Parents Made Their Own Wheelchair For Their Daughter & It's Insanely Clever
It seems like Pinterest and DIY are all the rage these days, but the scope of their usefulness far exceeds marking trends and padding social media. In Alberta, Canada, loving parents made their own wheelchair for their daughter using these online resources and greatly improved the life of their paralyzed child.
During a routine visit to the pediatrician, Kim and Brad Moore received shocking news that would forever change their lives. Their daughter, then four-month-old Evelyn “Eva” Moore, was diagnosed with cancer and doctors determined that the tumor near her spine was inoperable. “You go home and you cry and you come back the next day and be the strongest mom and dad you can ever be,” Kim Moore told Scary Mommy of the experience. Over the following months, Eva underwent eight grueling rounds of chemotherapy, and thankfully the cancer is in remission — but has left little Eva permanently paralyzed below the arms.
Traditionally, children are not fitted for wheelchairs before the age of two. Doctors described that Eva would mostly likely rely on an “army crawl” to explore the world around her. Kim wanted to nurture her child's budding mobility, since Eva is of an age where children begin to explore their surroundings through crawling, cruising, and walking, and a stilted crawl and stroller rides were just not good enough. Kim knew that testing her freedom would be an important part of Eva's physical and mental development.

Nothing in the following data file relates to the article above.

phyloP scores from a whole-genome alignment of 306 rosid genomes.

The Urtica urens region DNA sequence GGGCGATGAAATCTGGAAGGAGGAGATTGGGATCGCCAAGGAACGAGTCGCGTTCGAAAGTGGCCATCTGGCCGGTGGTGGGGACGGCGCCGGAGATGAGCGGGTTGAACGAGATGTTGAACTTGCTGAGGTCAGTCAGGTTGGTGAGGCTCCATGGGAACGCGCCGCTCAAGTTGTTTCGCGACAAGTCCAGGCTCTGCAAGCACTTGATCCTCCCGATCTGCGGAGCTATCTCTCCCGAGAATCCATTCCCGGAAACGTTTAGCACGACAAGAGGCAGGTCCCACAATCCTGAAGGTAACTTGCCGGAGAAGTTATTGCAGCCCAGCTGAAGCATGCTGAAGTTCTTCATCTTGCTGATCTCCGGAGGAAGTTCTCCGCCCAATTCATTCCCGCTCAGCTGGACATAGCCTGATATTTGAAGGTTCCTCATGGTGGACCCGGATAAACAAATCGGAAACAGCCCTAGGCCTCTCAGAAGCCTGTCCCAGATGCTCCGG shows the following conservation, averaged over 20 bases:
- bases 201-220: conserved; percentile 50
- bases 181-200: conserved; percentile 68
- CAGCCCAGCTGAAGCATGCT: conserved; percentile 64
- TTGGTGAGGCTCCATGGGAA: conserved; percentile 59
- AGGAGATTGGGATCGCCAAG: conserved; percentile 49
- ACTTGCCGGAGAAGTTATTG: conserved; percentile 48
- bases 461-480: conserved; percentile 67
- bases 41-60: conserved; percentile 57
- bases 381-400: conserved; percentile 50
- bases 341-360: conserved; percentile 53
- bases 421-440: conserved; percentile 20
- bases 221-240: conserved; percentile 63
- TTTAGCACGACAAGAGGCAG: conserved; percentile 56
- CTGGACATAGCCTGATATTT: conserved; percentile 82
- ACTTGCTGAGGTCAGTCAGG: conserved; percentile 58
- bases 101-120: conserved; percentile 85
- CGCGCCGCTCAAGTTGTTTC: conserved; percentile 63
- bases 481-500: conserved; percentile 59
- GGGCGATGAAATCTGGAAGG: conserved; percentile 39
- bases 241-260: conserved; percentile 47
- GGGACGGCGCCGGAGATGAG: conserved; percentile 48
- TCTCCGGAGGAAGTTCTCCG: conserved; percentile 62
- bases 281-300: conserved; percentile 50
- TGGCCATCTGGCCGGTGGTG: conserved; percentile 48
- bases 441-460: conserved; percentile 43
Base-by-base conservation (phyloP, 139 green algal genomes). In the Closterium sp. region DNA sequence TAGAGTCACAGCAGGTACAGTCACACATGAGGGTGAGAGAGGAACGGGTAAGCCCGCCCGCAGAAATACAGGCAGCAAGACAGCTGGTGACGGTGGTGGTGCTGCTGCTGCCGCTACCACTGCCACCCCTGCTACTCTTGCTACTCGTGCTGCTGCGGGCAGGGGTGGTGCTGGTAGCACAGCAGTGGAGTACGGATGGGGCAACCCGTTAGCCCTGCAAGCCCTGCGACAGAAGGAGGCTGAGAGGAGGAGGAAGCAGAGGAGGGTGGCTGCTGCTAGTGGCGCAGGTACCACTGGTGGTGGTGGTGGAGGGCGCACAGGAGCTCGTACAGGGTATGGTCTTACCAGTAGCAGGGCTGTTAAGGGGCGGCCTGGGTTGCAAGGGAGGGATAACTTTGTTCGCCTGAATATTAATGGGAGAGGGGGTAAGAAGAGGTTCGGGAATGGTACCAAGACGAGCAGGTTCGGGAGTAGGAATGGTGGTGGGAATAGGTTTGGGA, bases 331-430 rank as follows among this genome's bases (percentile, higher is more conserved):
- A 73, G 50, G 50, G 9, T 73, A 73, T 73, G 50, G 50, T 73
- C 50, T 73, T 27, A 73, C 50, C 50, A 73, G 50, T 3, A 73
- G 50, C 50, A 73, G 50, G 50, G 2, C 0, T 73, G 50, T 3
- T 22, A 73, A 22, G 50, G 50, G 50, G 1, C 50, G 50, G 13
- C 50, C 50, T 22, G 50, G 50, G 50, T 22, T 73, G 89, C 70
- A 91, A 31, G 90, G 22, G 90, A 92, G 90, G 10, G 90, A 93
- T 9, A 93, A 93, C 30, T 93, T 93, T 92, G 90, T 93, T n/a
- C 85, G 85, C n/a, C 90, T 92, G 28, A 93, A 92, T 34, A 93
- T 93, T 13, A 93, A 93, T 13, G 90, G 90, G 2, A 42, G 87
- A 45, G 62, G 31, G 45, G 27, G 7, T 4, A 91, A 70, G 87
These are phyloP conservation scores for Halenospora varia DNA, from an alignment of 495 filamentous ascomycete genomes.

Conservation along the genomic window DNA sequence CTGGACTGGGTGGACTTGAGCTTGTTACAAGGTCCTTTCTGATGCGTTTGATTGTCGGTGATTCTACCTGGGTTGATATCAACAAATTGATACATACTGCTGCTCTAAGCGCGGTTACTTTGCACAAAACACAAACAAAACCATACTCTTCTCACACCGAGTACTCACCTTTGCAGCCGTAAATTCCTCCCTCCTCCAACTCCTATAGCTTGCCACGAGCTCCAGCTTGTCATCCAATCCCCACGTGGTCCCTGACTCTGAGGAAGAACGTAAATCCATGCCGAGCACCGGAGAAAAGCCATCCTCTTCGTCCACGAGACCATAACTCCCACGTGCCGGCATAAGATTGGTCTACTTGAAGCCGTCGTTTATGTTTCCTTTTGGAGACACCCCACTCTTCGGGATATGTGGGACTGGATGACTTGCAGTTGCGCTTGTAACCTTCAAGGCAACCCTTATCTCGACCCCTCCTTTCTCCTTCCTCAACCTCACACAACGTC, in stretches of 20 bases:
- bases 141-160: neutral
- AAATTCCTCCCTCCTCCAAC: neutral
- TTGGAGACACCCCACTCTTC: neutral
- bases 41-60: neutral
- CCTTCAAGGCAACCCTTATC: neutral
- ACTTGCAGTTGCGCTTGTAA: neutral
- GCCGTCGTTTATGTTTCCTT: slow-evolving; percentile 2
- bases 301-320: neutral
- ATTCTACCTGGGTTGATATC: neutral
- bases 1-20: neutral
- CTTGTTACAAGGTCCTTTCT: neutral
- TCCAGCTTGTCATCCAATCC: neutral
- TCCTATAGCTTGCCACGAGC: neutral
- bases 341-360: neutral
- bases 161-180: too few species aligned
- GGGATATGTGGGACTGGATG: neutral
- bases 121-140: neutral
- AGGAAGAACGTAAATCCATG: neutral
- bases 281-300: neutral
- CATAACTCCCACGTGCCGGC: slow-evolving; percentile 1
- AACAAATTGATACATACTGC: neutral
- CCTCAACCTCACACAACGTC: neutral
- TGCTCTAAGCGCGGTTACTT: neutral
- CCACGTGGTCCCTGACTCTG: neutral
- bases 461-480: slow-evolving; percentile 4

The undaunted mom began researching other options online, where she found directions for a DIY baby wheelchair. Brad used the Pinterest tutorial to carefully construct the wheelchair using wheels from a children's bike, a Bumbo seat that supports the contours of the little girl's body allowing her to sit upright, and a kitchen cutting board as the base. The total cost of the special chair: $100.
A video by CBC News shows just how mobile Eva is in the homemade wheelchair. Be prepared before you watch it to feel basically all the emotions.
While it took Eva, now 13 months old, a little time to adjust to her new wheels, she has since blown everyone away with her newfound skills. "She looked like any adult or older child would in a wheelchair. She was turning around in circles, backing up," pediatric oncologist Dr. Bev Wilson told Scary Mommy of a recent appointment.
Eva loves her chair and is happy whenever she gets a chance to explore the world around her. Her mom and dad are both impressed with her willpower and adaptability. "She went backwards first and then she went forwards, and then she figured out how to turn," Kim told Scary Mommy. "And now we have a speed bump in the middle of our living room because she just goes that fast."